The inaugural Australasian Catastrophe and Risk Management Modelling conference was held in Sydney last month, with over 200 reinsurers, actuaries, risk modellers, regulators, brokers and insurers coming together to discuss the impact of natural disasters and to seek out improvements in technology, data, modelling and all things catastrophe-related.
The opportunity to try a little experiment on such a captive audience of industry experts was just too tempting. I figured the audience members were all familiar with assessing risk, weighing up probabilities and hedging their bets on a likely outcome, right?
I bet the audience there was an almost certain probability I could get unanimous agreement on the answer to a specific question. Everyone was asked to imagine this scenario:
· There’s been damage to your own home – the front verandah has totally collapsed and now requires repair.
· You locate and contact a local tradesperson to inspect the damage and prepare a written repair quote, which they gladly do.
· The repair quote is now in your hand.
· You say to the tradesperson “Oh, by the way, this will be an insurance claim. Do you want to revise your quote?”
I asked all those who believed the price will go up to raise their hands. The room became a sea of raised hands. I then asked who thought the price would go down or stay the same. Not one single hand went up.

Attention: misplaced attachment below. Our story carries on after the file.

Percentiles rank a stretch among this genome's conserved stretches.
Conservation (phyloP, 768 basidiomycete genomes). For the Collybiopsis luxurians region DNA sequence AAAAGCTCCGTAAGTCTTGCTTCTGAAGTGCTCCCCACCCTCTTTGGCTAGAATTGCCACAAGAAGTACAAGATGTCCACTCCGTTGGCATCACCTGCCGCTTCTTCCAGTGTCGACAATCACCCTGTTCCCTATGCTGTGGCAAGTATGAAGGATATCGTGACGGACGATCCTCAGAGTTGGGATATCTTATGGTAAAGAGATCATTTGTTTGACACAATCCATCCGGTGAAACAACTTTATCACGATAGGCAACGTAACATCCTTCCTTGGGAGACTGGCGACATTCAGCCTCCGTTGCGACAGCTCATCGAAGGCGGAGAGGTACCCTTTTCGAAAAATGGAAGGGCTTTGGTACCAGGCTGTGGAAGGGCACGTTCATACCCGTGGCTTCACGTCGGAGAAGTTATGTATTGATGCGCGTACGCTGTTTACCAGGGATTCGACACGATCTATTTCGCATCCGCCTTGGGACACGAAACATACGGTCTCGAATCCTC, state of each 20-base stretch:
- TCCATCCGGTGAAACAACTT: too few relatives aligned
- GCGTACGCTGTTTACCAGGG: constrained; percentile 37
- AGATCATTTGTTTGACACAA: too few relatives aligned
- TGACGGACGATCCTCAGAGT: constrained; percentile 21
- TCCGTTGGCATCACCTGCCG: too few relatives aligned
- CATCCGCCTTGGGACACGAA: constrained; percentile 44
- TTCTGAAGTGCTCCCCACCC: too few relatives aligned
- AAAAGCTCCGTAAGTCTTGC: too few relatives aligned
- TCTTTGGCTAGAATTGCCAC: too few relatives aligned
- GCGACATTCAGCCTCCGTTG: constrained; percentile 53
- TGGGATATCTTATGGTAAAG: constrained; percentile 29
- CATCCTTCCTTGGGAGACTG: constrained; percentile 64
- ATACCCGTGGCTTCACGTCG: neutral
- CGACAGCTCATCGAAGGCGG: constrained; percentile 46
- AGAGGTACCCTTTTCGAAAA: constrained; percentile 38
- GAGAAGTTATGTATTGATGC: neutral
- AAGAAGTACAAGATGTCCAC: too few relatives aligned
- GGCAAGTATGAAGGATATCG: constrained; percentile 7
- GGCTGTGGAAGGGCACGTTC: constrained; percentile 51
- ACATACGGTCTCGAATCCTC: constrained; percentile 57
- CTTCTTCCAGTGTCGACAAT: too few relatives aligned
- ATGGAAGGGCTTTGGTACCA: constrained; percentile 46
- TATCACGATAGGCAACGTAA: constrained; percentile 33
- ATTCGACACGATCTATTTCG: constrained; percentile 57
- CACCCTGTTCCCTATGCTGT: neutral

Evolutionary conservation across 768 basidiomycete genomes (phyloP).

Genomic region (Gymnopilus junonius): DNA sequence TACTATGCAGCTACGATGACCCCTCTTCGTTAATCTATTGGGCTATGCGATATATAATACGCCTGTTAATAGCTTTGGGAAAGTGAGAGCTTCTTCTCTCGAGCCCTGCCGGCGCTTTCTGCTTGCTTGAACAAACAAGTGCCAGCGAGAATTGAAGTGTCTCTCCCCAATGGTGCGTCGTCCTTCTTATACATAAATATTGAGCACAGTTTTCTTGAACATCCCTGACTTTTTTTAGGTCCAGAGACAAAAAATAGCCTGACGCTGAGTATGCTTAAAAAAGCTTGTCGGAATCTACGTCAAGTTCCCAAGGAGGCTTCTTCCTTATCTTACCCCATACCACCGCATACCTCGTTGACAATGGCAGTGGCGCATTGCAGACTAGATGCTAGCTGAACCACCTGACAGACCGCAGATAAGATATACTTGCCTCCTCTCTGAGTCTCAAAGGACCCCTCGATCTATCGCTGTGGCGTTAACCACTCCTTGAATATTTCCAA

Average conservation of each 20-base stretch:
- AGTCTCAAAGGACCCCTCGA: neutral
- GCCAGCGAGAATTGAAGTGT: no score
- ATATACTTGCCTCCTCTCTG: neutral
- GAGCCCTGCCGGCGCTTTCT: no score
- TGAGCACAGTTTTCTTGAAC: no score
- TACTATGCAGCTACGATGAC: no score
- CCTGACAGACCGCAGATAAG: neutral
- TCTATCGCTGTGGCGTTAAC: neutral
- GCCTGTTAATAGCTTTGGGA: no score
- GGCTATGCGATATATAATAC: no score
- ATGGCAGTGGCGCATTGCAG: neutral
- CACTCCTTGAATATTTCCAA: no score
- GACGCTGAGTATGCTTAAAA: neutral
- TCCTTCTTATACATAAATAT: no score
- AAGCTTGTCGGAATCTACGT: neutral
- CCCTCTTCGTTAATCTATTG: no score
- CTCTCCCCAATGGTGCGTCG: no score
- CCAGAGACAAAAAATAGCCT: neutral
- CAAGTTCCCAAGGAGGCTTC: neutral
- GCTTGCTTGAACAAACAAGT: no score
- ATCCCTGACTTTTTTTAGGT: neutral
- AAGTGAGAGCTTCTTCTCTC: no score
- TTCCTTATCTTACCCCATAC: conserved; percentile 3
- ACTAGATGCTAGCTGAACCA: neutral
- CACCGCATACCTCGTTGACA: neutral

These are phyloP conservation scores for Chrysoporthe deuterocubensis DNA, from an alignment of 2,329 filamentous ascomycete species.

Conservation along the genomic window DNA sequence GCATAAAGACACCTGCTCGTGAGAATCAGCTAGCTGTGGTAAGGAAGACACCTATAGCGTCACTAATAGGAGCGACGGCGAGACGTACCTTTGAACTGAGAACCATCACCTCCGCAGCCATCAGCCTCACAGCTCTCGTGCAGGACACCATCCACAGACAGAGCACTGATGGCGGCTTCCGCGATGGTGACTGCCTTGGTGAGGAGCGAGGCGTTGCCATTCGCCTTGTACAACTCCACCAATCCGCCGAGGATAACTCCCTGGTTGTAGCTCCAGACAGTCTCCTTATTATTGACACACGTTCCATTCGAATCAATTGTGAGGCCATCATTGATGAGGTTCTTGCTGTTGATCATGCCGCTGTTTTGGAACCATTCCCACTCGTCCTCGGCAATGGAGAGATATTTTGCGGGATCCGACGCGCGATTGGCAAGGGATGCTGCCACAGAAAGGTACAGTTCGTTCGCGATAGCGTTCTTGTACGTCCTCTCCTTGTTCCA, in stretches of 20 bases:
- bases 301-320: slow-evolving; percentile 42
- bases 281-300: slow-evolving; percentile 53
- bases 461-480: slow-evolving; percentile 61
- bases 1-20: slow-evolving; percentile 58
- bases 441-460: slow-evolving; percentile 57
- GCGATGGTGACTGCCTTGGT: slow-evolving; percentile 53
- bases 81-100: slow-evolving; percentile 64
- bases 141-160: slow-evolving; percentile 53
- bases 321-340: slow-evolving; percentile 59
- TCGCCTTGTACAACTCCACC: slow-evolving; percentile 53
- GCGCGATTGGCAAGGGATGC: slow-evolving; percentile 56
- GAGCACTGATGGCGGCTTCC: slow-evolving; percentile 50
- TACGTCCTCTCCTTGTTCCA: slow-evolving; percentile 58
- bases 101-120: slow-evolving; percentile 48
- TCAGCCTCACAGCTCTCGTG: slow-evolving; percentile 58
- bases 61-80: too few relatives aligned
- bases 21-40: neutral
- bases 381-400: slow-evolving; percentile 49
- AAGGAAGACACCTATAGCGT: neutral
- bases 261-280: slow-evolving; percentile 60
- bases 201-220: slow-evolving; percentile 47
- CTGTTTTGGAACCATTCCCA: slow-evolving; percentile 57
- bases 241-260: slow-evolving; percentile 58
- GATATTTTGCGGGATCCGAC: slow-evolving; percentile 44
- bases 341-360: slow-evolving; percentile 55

The experiment was a success. I reckon it’s a safe bet that you, too, believe the price would go up. Why? Because it’s an ‘insurance job’.
Sadly, there is a level of acceptance, or even complacency, of the status quo. Home and building repair costs are frequently inflated just because an insurer is footing the bill.
Every inflated claim erodes sums insured. Ray Forman from Ausure Insurance Brokers in Bundaberg showed me a couple of examples this week where under-insurance has become a real issue as a direct result of unnecessarily excessive property repair costs.
Reinsurers are impacted, as primary layers of cover are eroded more quickly and costs are passed into their layers. Actuaries factor claims costs into pricing decisions, and it doesn’t take a genius to realise inflated claims costs result in higher premiums.
In my experience, complacency – combined with a lack of transparency – creates a nasty cocktail. So what’s the solution? The significant changes in the motor repair section of our industry in recent years could offer some answers. These changes focused on:
· speed, quality and method of repairs
· new technology which automated many administrative processes and dramatically increased transparency
· quality control with particular focus on cost containment
I believe we need to apply the same focus to property damage claims.
Some insurers are beginning to embrace these challenges. Those who don’t might become the insurance version of Decca Records, who arguably made one of the greatest mistakes in the history of the music industry when they didn’t sign the Beatles. After auditioning for the label, Decca commented: "Guitar groups are on the way out…. the Beatles have no future in show business”.
There’s some significant catch-up to do in the property damage claims arena, which lags a decade behind the improvements made in other lines of business, especially motor. Will our industry soundtrack remain ‘Let It Be’ or will we start playing ‘Revolution’?